Robots

Sarah Boden / 90.5 WESA

“We’re still hiring humans” proclaims a billboard situated just east of the 31st Street Bridge near Lawrenceville. On the sign, a coy, Pixar-looking automaton beckons engineers and programmers to apply to nearly a dozen positions at Carnegie Robotics.  

Carnegie Mellon University

Robots are able to perform a wide variety of tasks, from providing companionship to senior citizens to searching for survivors in the rubble of an earthquake, but they can't always reflect on how well they performed. 

Courtesy of Carnegie Mellon University

Carnegie Mellon University’s School of Computer Science and Sony Corporation are collaborating to create robots that can prepare and deliver food.

Southwestern Pennsylvania BotsIQ

Robots designed by teams of teens from 53 schools in southwestern Pennsylvania will compete in a two-day, gladiator-style tournament starting Friday.

The aim of the Southwestern Pennsylvania BotsIQ competition, which is being hosted at California University of Pennsylvania, is to get high schoolers to think creatively and collaboratively, while also exposing them to careers in manufacturing.

BotsIQ executive director Michel Conklin said the robots are judged on a variety of criteria.

Chris Choi / Carnegie Mellon University

Cylindrical in shape, about 3 feet long and undeterred by radioactive waste, RadPiper is a robot developed by a team of scientists at Carnegie Mellon University's Robotics Institute to detect traces of nuclear material at a U.S. Department of Energy facility in Piketon, Ohio. 

Carnegie Mellon University

A team of students from Carnegie Mellon University was one of eight squads world-wide selected earlier this month by Amazon to compete in its Alexa Prize challenge.

The goal is to develop "socialbot" artificial intelligence software that can hold engaging conversations with people on a wide range of topics, like sports and current events. 

Kathleen J. Davis / WESA

A Lawrenceville-based robotics company is collaborating with UCLA’s Biomechatronics Laboratory to make robots for the U.S. Navy. The goal is to create robots that can disarm underwater explosives, keeping military personnel away from dangerous environments.

Vadim Ghirda / AP

Pittsburgh-based RE2 Robotics penned a contract this week with the U.S. Air Force to create robotic pilots for military planes.

Mark Nootbaar / 90.5 WESA

CMU Robotics Institute assistant professor Stelian Coros was working to find ways to make animated characters navigate their simulated environments, such as in a video game or a movie, when he realized his work could be used to design and virtually test robots.

“And what I’m really excited about is moving towards a new paradigm where robots will be able to approach the complexity of biological structures in both form and in function,” Coros said.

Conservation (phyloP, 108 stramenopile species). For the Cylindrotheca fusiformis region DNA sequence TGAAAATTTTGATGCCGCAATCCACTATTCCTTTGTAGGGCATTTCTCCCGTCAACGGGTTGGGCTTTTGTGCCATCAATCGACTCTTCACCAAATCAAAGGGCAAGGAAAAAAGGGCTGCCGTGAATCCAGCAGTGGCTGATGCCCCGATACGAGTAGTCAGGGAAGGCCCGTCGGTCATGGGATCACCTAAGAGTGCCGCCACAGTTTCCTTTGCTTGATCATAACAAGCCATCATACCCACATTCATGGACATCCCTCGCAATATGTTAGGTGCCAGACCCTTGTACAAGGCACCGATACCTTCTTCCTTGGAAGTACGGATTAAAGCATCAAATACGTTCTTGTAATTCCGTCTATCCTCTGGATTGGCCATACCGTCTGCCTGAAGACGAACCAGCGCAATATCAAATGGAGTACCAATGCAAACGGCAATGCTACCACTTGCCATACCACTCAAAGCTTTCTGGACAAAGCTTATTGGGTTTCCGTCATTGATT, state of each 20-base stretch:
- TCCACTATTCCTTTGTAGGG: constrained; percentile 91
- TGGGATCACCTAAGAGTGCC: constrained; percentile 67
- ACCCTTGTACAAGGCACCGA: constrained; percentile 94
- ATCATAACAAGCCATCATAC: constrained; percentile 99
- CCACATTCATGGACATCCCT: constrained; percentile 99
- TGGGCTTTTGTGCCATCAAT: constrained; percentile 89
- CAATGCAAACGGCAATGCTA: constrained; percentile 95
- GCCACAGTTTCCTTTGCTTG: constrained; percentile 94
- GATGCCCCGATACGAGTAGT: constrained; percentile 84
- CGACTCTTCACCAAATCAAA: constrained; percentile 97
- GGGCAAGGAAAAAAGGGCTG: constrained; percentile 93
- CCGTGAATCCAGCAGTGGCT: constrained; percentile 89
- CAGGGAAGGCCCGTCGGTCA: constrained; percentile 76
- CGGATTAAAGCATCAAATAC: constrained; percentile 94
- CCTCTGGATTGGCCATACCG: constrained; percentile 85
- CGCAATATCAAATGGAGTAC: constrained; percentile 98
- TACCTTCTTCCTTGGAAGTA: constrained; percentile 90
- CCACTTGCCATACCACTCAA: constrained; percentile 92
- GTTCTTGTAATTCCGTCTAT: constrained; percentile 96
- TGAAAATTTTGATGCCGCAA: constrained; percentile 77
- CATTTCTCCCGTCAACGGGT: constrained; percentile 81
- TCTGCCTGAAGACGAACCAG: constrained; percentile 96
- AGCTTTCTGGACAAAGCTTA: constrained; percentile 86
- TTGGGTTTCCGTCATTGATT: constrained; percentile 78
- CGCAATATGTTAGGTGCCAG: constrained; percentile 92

Marketplace/Carnegie Mellon's Biorobotics Lab

Marketplace Morning Report is wrapping up a three-week series, “Robot-Proof Jobs.” Host David Brancaccio hit the road for the stories talking to workers and experts from Pittsburgh and New Castle, Pa. to Milwaukee, Wis. The reporting also drew on the findings of The McKinsey Global Institute, which analyzed the work activities of more than 800 occupations in the U.S. to determine what percentage of a job could be automated using current technology.

Brancaccio spoke with 90.5 WESA’s Larkin Page-Jacobs about what he learned on the road.

Larkin Page-Jacobs / 90.5 WESA

 


 

Robots are great at doing a lot of things, but they have trouble interacting with the physical world. That challenge is being tackled by roboticists in Pittsburgh — and they’re looking to infants for inspiration.

Uber / uber.com

Imagine it’s the future and you’re riding down the road in your autonomous vehicle when suddenly it starts to downpour. Your vehicle wakes you up, says they don’t feel comfortable driving in the conditions and hand you the wheel. That responsible robotic action is one of the thoughts behind a recent workshop that examined how engineers can create safe and controlled artificial intelligence technologies. William Scherlis, director of the Institute for Software Research in Carnegie Mellon University’s School of Computer Science joins us to talk about the concept and the dialogue at the workshop.

Meet Herb, A Robot To One Day Help Around The House

May 24, 2016
Carnegie Mellon University

Researchers at Carnegie Mellon University's Personal Robotics Lab have spent years working on ways to make robots execute subtle, human-like movements in the hopes of helping around the house. 

With cameras for eyes, two thick arms and the occasional bowtie, Herb – an acronym for home exploring robot butler – only recently learned to move a cup across a table.

"We’re trying to get robots to be able to work in a home environment," said Carnegie Mellon University Ph.D. student Jennifer King.